Beliefnet
This United Methodist divorce ceremony celebrates the power of the Holy Spirit to bring about healing and new life. Through concrete action, it affirms that none of us is without regret and sin, but that we all have the power to rid our lives of those burdens.

Official Stance on Divorce:
"When a married couple is estranged beyond reconciliation, even after thoughtful consideration and counsel, divorce is a regrettable alternative in the midst of brokenness."
(From The Book of Discipline of The United Methodist Church)

Churches are encouraged to offer pastoral care and mediation to resolve painful issues between the parting spouses, and divorce ceremonies are viewed by some ministers as part of that mandate.

When? Whenever you're ready. Close to your legal divorce date or several years later.

Who Participates? One or both partners and a minister. This ceremony emphasizes community and congregational wholeness, so supportive friends and family from both spouses' sides can be invited to share the occasion, along with any children who are old enough to understand--if they're mature enough to not disrupt the service. Children fear the worst when their parents divorce; this ceremony can help them understand concretely their parents' regrets while emphasizing that they themselves are wanted and loved.

Where? Chapel setting, with three candles at the front; only the middle one is lit. The altar is arranged for Communion, with the addition of a large (flameproof) dish or pot with a lid. Pencils, pads of paper, and envelopes are placed in the individual pews.

The ceremony:
The congregation is welcomed and the purpose of the liturgy is explained: "We gather to remember the marriage of _____ and _____. We gather to mourn their divorce." The holiness of the couple's marriage is acknowledged, along with the bitterness of divorce: "You now cry with us at the premature end of this holy marriage by divorce and stand ready to provide healing to _____, to ______, and to all who call on your name." This is followed by a silent prayer.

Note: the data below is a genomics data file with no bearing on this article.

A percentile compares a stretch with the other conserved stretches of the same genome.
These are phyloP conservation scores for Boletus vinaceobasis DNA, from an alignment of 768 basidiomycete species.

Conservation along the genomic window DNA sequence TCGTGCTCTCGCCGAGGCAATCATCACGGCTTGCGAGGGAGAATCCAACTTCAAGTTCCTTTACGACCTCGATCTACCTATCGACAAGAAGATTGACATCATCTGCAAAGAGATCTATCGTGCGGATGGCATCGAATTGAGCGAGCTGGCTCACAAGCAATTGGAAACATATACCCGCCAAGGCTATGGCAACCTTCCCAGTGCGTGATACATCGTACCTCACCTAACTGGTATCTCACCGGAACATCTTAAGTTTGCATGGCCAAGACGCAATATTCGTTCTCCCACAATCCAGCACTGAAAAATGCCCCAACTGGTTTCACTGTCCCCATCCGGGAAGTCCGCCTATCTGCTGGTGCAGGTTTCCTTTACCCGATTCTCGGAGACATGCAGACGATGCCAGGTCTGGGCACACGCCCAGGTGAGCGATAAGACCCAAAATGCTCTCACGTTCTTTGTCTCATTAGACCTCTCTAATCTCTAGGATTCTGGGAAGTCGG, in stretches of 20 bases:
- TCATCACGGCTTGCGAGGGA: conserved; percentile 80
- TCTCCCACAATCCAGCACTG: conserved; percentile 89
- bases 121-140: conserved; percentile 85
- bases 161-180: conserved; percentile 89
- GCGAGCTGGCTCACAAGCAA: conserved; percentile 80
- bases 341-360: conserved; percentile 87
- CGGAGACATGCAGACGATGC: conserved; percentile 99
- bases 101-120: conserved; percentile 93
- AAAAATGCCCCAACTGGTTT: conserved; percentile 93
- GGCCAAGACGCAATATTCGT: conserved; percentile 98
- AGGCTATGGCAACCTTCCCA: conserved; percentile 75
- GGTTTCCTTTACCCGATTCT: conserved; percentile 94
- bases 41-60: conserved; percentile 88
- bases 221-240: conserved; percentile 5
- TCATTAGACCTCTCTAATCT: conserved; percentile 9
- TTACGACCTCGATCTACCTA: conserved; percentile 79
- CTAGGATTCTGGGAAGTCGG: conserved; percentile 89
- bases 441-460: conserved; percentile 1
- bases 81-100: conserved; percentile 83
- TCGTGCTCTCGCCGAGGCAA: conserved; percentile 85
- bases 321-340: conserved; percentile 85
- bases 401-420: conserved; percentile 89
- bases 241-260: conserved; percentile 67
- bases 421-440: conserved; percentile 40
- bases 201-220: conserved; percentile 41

Participants take pencils and paper, provided in the pews, and write "something of their past or present that they are holding on to that they need to let go of." The papers are sealed into an envelopes provided, then burnt in a pot. Bible verses and parables of forgiveness are read at this time.

Scripture passages deal both with the importance of marriage and with God's forgiving nature: "For my yoke is easy and my burden is light." (Matthew 11:30) In place of a sermon, thoughts of celebration, regret, and affirmation can be shared by the partner(s) or celebrant as well.

Communion is celebrated over bread with wording appropriate to the healing message of this ceremony: "Lord, this bread is full of human frailty. Bring your perfect love and bless our human failings. Create in this basket the perfect host and sustain us for the journey." Before eating the bread, congregants are asked to focus on it in their minds as "that piece of yourself from which you need freedom and release." This can be a specific behavior, like rebellion or pride, or they may describe it in painful detail. The bread is then eaten.

Finally, the couple themselves (or perhaps a representative of the family of the other spouse if he/she is not present) come forward to light the two outer candles which have remained unlit. The middle candle, the candle of the marriage, is extinguished. Only the separate candles burn on; the couple's life together is over.

Word to the Wise:Scott Small, who created this ceremony, warns that even though you feel you need this ritual, others may not be as receptive to the concept: "Don't be surprised if some of your best friends don't come or don't want you to do it." They may feel you're just re-opening old wounds or even object on religious grounds (feeling this implies church sanction for divorce). Also, he cautions, "Don't invite your ex-spouse unless you are absolutely certain it will help you heal."

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